1, I concatenate them together first, and then do subsequent analysis including dwidenoise, dwipreproc and so on.
2, I first align them, and then concatenate them for the follow-up analysis.

Do you think which option is better?
Thanks,
Zonglei

Okay, the recommendation here requires just a bit more information:

If the two runs almost have the same transform, but it’s not precisely identical, and the voxel size / number of voxels along each axis is identical, then concatenating them before any other steps are performed should be fine. There will be an assumption within dwidenoise that the noise level in each voxel in the image is approximately equivalent between the two runs; if this is not the case, either due to spatial mis-alignment or due toe.g. the scanner gain significantly changing between runs, then this approach should not be used. dwipreproc will deal with any residual mis-alignment between image volumes.

If the requirements above are not met, then you’ll be forced to run dwidenoise separately for each of the two runs. The challenge then comes with the dwipreproc step.

If you can put the two series on the same image grid, without requiring interpolation, without the volumes being > 45 degrees out of alignment, and either not using slice-to-volume correction or using it and the two series having precisely the same slice timing, then concatenation of the series prior to motion correction would be preferable, since eddy should deal with any volume misalignments and only introduce one interpolation step.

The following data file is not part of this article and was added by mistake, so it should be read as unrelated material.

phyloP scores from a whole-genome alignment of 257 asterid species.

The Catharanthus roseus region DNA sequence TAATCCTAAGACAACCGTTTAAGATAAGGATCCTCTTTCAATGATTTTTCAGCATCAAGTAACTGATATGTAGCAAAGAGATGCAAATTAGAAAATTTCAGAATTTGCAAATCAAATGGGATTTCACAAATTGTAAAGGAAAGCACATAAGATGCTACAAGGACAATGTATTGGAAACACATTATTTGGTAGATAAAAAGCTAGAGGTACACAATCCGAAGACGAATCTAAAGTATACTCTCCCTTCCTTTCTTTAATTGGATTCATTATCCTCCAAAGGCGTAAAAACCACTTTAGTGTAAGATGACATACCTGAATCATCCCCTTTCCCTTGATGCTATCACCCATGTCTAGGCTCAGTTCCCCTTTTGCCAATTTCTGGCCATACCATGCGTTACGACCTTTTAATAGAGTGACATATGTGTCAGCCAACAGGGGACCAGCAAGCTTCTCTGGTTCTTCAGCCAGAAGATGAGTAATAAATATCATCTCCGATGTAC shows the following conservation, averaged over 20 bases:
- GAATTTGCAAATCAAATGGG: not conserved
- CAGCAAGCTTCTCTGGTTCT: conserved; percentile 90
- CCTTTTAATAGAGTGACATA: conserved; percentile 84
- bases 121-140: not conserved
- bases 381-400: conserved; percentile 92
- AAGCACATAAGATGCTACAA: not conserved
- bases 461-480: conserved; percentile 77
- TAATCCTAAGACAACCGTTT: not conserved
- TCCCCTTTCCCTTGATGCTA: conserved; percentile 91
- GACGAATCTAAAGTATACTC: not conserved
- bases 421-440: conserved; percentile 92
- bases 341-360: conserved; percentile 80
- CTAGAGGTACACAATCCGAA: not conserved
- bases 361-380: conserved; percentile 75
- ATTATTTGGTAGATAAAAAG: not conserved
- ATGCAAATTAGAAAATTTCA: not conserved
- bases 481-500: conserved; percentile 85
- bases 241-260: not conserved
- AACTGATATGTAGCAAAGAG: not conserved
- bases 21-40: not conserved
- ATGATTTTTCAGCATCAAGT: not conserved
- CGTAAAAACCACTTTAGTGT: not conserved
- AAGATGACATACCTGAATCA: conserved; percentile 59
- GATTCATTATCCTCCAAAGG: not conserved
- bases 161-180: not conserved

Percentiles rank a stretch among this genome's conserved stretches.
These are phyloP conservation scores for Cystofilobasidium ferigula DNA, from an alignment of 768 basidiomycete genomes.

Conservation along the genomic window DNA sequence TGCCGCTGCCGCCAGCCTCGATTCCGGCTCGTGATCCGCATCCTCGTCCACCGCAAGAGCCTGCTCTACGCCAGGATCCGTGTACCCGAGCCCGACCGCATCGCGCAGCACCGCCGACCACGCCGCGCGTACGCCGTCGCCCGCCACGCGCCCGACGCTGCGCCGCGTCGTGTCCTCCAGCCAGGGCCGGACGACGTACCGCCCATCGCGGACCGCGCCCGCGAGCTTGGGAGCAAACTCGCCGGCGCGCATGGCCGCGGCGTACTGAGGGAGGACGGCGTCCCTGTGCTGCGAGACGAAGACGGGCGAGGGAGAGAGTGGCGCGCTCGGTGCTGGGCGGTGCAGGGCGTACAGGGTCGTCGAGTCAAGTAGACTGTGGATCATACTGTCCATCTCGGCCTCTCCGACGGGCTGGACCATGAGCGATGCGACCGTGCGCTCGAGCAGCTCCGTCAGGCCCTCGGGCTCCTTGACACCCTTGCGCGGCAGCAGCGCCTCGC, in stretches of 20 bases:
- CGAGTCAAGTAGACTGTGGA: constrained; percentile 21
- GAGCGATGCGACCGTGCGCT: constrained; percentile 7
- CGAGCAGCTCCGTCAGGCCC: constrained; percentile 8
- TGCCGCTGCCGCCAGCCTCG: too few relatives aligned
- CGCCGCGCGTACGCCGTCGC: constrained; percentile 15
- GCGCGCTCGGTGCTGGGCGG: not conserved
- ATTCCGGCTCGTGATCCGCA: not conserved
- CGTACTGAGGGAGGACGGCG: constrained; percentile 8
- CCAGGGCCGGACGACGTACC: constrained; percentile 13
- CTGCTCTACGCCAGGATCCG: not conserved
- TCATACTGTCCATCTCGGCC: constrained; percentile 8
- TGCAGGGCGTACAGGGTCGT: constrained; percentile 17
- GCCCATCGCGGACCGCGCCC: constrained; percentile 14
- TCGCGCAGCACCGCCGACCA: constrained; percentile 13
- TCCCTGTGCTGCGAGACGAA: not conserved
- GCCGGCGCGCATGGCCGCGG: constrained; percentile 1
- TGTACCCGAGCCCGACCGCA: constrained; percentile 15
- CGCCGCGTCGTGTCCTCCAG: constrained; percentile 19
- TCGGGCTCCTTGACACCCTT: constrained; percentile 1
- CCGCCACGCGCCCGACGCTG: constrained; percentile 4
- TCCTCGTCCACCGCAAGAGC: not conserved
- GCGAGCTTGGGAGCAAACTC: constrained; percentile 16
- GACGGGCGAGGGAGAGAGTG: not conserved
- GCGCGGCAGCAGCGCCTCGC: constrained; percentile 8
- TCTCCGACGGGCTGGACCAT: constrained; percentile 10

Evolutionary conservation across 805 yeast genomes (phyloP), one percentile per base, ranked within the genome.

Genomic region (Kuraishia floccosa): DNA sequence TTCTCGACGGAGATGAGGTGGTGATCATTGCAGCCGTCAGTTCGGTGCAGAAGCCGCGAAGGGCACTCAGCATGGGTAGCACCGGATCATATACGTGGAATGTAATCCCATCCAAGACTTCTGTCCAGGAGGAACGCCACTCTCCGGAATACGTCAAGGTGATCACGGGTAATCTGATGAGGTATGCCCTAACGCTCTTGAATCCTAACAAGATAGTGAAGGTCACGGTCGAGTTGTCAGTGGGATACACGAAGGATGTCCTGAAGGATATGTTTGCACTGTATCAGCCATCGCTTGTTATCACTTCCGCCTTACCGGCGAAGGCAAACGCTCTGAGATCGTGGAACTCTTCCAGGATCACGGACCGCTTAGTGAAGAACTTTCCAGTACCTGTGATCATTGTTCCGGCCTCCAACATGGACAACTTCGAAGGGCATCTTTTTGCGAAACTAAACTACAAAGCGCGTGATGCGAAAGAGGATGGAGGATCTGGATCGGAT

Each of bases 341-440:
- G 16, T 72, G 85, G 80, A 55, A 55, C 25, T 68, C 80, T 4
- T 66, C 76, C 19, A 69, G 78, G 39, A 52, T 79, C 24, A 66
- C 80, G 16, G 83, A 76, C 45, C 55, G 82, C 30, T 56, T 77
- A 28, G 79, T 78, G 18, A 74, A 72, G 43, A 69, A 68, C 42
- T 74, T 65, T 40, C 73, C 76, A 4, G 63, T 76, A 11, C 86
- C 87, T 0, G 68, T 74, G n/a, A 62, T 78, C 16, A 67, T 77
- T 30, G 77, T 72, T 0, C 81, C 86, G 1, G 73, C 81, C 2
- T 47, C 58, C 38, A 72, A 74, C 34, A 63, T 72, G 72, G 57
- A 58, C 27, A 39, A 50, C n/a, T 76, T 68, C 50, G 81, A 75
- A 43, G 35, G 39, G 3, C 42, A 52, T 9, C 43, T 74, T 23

If you can’t satisfy the above, then you’re stuck with running dwipreproc / eddy separately for the two series, and doing a subsequent registration / transformation / re-gridding to finally get the two series onto the same grid.

Hi. I am new to the forum, so I’m not sure this is the best way to post my question - but it would seem to be best related to this topic.

We have collected single shell data, 32 direction data (first acquisition is b=0, plus three additional b~= 0 interspersed within the b=1000 scans - they can’t be exactly zero, that’s a Philips limitation) with PA and AP data collected for all directions (separate scans on a Philips 3T Elition). My processing stream is as follows:

mrconvert each scan
dwidenoise each scan
mrcat the two scans
dwipreproc as follows:
dwipreproc DTI_combined.mif DTI_combined_EddyCorrected.mif -rpe_all -pe_dir PA -readout_time 0.0528 -eddy_options " --repol --acqp=AcqParameters_1acq.txt --index=indexFile.txt -export grad fsl --s2v_niter=5 --s2v_lambda=1 --s2v_interp=trilinear --mporder=6 --slspec=SliceOrder_MB3.txt"